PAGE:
In the other side windows, and in that at the end of the choir, are seen figures of the Virgin Mary,[205] Daniel, Jeremiah, Solomon and Joel; as well as a number of apocryphal personages, whose history is only to be found in the legends of the Romish church. Various escutcheons, some of which are in a most dilapidated state, are still visible in these beautiful windows;[206] but, through ignorance, the modern glaziers, who have at various times been employed to repair the glass, have in some instances made blazonings of their own, out of the


scattered pieces of stained glass, and have thus made incongruous compounds of heraldic ornaments.

The tower, resting upon four immensely strong piers, rises above the body and transepts on a plain base, in which are introduced two windows on each side, with an ornamental super-structure divided into three stories, above which is a comparatively modern embattled parapet, with lofty clustered pinnacles at the angles.[207] The first story is adorned with a range of columns and arcades, admitting three windows in each quarter; the second division exhibits a remarkably curious series of intersected arcades, such as have been thought by some to have given the first idea of the Gothic or pointed arch;[208] and this is surmounted by another range of columns and arcades, similar to those on the lower story.

The tower is in height, from the ground to the coping of the battlements, one hundred and thirty-two feet, but its unusual bulk diminishes in some measure the appearance of its actual loftiness. Robert Earl of Gloucester erected a wooden spire of great height upon the top of the tower, which fell


down during the performance of divine service on Easter-day, 1559; and as the pinnacles and battlements were completed in the following year, it may be inferred that so much damage was done by this accident, as to render some alterations necessary.

It has been thought that this tower was not in the first instance intended for bells, but that it was one of those which, in the words of Mr. Warton, was "calculated to produce the effect of the louvre, or open lantern, in the inside; and on this account originally continued open almost to the covering". The same ingenious author observes, in his Observations on Winchester Cathedral, "nearly the whole of the inside of this tower was formerly seen from below; and, for that reason, its side arches or windows, of the first story at least, are artificially wrought and ornamented". Upon this passage, Mr. Knight, in his Disquisition on Tewkesbury Church, pointedly observes, "the same remark might be applied to the tower in question; where we may perceive, in that part of it now used as a belfry, more pains employed in the workmanship, than, if it had always been shut up from the church below, as it now is, would probably have been bestowed upon it. The present floor of this room is laid upon a vaulted ceiling, springing from corbels of more delicate execution than those in the nave, and bearing evident marks, from the pointed style of it, and from the arms which occur in it, of a much later date than the tower itself. In the walls surrounding it, there is the same sort of gallery, as in the nave and transepts, for the purpose of giving access to the higher parts of the building; which would be wholly without a meaning in this place, if we could suppose that the present floor had always belonged to it".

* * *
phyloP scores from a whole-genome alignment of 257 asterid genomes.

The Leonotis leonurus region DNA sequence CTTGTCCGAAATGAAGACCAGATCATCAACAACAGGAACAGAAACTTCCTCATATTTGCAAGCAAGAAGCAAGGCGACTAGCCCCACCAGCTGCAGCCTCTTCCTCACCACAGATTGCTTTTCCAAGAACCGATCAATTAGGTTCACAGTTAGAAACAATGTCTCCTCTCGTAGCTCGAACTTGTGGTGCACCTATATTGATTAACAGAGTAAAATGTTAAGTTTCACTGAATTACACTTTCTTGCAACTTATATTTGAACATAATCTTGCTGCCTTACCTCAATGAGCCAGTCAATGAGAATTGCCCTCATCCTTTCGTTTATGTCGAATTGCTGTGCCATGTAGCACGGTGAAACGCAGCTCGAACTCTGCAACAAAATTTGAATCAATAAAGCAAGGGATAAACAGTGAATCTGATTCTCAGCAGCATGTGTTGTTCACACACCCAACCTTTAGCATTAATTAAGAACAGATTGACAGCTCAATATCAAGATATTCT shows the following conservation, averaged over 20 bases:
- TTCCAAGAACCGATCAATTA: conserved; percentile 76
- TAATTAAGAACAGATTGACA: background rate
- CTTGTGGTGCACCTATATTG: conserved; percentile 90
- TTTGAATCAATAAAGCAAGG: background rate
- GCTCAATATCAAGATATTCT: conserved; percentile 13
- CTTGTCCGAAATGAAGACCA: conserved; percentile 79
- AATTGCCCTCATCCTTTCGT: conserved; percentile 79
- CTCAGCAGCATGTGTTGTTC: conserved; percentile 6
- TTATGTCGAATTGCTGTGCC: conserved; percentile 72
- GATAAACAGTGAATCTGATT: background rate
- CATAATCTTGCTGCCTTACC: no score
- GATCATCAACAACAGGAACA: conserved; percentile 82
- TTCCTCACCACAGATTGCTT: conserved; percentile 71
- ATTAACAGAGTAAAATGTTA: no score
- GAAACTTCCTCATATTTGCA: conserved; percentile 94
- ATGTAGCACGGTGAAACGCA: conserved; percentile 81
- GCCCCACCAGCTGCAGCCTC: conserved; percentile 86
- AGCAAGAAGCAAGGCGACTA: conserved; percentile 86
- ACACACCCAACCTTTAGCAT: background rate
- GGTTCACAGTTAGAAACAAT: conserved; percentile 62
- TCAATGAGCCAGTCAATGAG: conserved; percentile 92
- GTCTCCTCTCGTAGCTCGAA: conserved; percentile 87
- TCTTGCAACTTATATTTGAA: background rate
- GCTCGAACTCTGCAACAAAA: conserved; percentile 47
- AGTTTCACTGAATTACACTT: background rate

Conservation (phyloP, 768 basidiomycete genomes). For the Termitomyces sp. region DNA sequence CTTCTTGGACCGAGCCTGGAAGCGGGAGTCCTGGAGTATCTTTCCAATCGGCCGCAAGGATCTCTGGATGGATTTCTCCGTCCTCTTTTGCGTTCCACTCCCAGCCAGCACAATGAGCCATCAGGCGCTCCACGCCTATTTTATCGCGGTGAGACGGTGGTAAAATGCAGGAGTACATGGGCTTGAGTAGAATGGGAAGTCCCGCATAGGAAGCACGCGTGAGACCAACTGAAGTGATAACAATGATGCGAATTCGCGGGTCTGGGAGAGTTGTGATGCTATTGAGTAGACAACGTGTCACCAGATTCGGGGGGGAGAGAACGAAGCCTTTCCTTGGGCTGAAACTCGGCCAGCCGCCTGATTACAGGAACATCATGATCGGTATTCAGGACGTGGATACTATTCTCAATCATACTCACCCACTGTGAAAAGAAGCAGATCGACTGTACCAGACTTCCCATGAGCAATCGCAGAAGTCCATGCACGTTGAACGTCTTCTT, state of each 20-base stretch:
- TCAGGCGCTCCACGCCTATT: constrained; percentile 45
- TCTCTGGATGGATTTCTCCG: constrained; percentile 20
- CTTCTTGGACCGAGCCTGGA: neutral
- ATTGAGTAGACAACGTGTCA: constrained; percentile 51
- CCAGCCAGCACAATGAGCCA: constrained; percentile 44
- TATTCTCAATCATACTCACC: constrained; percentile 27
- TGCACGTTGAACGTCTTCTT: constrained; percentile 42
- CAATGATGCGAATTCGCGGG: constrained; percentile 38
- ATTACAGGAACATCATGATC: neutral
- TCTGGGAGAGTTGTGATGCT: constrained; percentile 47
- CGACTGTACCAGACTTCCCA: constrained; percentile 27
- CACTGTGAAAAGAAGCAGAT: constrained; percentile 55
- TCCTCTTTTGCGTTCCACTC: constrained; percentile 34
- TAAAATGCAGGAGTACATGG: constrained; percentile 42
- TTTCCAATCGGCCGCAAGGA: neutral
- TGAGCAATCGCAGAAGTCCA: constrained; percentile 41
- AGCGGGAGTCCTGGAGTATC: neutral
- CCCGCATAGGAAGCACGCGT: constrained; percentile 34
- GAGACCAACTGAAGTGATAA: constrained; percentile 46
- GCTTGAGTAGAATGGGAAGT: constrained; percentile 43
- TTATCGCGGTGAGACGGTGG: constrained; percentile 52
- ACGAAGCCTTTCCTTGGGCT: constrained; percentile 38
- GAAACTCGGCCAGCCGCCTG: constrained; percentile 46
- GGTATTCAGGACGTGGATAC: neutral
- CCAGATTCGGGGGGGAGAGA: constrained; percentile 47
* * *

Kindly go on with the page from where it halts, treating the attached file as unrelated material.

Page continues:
The idea that bells were not primarily intended to be placed in this tower is further confirmed by the erection of a campanile, or bell-tower, apart from the church, which has been described in a preceding chapter. In the tower are eight bells,[209] a set of chimes, and an excellent clock.


The apex of the roof of the church was formerly much higher than it is at present: the height and figure of the original wooden roof are still visible in a projecting wall-plate, or weather moulding, on the sides of the tower. The loftier covering was taken down to make room for the present stone-groined ceiling, which is thought to have been erected subsequent to the reign of Henry the third,[210] as these ceilings did not come into use until about that period.

It is stated, in the records of the corporation, that the long roof of the church was taken down in 1593, and re-placed in the following year; and that, in 1603, "the roof of lead and timber over the chancel was taken down, new framed, laid lower, and covered new", at the expense of the town. But if the long roof was taken down in 1593, it is extraordinary that it should have been necessary to have had a new one in little more than a century afterwards.

The long roof had become in so dilapidated a condition in the year 1720, that it was found impracticable to raise a sufficient sum of money within the parish to repair it; upon which it was resolved to obtain a brief for that purpose, as well as for the general reparation of the structure. The brief, which was granted by the Right Hon. Lord Chancellor Parker, and is dated Feb. 25, 1720, states that the expense of reparation was estimated at £.3929; and that the parishioners had "expended in repairs in a few years £.1337, and in the last

[Image:] TEWKESBURY ABBEY CHURCH. Drawn & Engd. by Thos. Higham[?].

West Front

Published 1830 By James Bennett, Bookseller, Tewkesbury.